The Brigands are dispatched easily enough, and I let Kent take out Glass given his weapon type advantage. Despite his name, the guy managed to take two solid hits and dodge two more, though Kent took him down without being in any danger himself. Glass didn't seem inclined to leave the spot he started on, even when my units came within his charging range. I guess the game's still taking it easy on me this early on. Lyn seizes the throne (wait, what? Why is there a throne in a rural shrine?) to end the mission, and the priest reappears to express his gratitude. He also explains that what prevented Glass from drawing the sword was his own spell, not any spirits guarding the blade. So even the shrine's own priest doesn't believe in this religion? Man, this Elimine religion must really suck to have not overtaken this area. Despite not believing in it, the priest allows Lyn to lay hands upon his sword as a thank you, in a scene much less creepy than my wording implies.
Oh, but what's this? A flash of light? Color me shocked! Lyn draws the blade from its scabbard, treating me to a fullscreen image of her reverently holding the glowing weapon. The priest immediately accepts that this means Lyn is the rightful wielder of the Mani Katti, apparently forgetting that the only thing stopping the last guy from drawing it was the priest's own spell. He also apparently forgets that wielding the blade in combat is "sacrilege," because he lets her take it with her as her personal weapon.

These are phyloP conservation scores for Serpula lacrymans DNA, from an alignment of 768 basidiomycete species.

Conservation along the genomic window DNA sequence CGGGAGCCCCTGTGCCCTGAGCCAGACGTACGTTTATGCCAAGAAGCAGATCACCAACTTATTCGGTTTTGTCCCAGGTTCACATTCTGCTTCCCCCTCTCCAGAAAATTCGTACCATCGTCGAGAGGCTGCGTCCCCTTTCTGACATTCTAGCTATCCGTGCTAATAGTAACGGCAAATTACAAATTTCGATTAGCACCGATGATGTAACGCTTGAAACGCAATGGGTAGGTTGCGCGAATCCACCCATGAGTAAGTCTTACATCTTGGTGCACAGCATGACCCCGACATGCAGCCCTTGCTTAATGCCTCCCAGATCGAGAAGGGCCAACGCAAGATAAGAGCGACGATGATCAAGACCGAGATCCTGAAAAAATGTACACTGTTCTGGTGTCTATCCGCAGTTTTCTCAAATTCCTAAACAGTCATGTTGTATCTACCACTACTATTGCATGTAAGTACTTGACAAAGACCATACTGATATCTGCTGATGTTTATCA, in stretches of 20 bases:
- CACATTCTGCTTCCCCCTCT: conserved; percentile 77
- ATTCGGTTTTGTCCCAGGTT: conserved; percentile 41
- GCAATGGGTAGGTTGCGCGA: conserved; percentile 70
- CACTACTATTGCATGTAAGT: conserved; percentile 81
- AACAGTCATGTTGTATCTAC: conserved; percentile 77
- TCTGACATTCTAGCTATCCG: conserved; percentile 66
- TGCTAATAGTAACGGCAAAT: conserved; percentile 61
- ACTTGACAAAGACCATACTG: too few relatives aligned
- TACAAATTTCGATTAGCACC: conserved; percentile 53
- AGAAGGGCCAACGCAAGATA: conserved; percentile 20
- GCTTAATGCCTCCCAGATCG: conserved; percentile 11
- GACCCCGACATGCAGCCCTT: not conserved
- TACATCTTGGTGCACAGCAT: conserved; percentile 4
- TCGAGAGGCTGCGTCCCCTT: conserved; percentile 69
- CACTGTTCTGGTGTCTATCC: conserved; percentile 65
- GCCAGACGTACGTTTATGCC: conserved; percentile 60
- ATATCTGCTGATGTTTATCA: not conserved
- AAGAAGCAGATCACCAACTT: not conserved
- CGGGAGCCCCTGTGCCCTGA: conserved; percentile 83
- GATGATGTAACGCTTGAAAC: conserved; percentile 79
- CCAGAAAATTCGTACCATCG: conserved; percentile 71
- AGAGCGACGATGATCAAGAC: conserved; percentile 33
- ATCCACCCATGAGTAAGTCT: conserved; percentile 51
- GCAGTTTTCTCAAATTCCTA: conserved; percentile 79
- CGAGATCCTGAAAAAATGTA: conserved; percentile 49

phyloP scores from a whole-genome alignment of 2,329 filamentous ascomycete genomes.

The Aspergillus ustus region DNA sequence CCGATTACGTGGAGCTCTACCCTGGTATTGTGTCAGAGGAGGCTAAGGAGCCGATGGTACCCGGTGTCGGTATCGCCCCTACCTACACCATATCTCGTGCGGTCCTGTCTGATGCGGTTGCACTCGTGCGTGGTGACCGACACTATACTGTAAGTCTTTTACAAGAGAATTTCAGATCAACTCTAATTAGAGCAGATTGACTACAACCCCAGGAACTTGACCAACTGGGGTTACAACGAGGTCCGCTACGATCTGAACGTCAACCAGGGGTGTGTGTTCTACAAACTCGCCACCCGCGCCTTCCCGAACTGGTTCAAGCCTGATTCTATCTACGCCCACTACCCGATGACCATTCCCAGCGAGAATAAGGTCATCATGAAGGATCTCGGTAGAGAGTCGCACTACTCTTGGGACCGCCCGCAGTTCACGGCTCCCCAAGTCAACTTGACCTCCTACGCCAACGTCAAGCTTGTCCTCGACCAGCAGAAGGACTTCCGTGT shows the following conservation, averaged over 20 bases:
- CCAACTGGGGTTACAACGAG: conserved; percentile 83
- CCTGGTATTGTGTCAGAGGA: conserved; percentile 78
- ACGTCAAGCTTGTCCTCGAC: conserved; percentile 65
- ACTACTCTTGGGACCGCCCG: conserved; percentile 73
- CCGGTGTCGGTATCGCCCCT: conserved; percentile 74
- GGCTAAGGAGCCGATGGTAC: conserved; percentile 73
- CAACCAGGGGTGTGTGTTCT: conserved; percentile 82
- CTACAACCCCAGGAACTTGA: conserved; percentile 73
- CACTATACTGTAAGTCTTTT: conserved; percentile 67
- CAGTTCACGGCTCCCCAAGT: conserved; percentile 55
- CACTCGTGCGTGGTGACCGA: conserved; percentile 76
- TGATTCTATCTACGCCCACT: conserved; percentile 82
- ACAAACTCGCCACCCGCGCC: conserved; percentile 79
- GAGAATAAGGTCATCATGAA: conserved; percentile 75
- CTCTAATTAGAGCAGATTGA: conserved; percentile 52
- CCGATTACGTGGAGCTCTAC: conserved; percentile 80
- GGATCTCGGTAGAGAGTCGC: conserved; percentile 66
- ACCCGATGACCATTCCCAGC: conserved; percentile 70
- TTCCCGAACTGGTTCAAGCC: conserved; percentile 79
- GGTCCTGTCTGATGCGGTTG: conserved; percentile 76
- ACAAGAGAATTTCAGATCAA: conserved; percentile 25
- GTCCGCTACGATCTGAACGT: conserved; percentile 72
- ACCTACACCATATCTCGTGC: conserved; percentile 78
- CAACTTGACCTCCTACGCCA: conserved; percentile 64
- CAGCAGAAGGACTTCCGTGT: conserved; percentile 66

Outside the shrine, Sain pretends to be interested in the sword, but Lyn is too starstruck by the famous weapon to notice his sarcasm. Kent tries to give her some context by bringing up other legends of special weapons seeking rightful owners. I expect this will be a plot point later on, as I have to seek out the personal weapons of each of my chosen elite soldiers for the final confrontation with the dragon army. Kent butters Lyn up a little and she gets flustered by his attention, so Sain, not about to let Kent get closer to Lyn's pants than himself, cuts in to put an end to the conversation. The dialogue hammers the point home that only Lyn can use this weapon, and hints that I shouldn't overuse it. Well duh, what have I, never played an RPG before?
The screen fades out to black as the chapter ends, and... wait, no, it's a scene change. We're at Castle Caelin now? How the hell did I get here? Inside the castle, a severe old man questions a faceless soldier, obviously displeased that Lyn is still alive. Well hello, Grandpa Evil. I am kind of relieved that the game's not trying to insult my intelligence by pretending he's on the level right up until the inevitable betrayal. But, wait, the soldier addresses him as Lundgren? So either Sain isn't The Mole
after all and Grandpa really is on the level, or else they're setting their ally up to take the fall
if something goes wrong. I'm betting on the latter, which opens up the possibility of recruiting Lundgren at some point as an Enemy Mine
Lundgren trusts in the bandits of Northern Bern to take care of Lyn, and is more concerned with... assassinating Grandpa? So wait, is Gramps evil and Lundgren The Starscream
, or is this game subverting the trope
and making Gramps on the level? The screen fades out for real now, and I'm a little confused....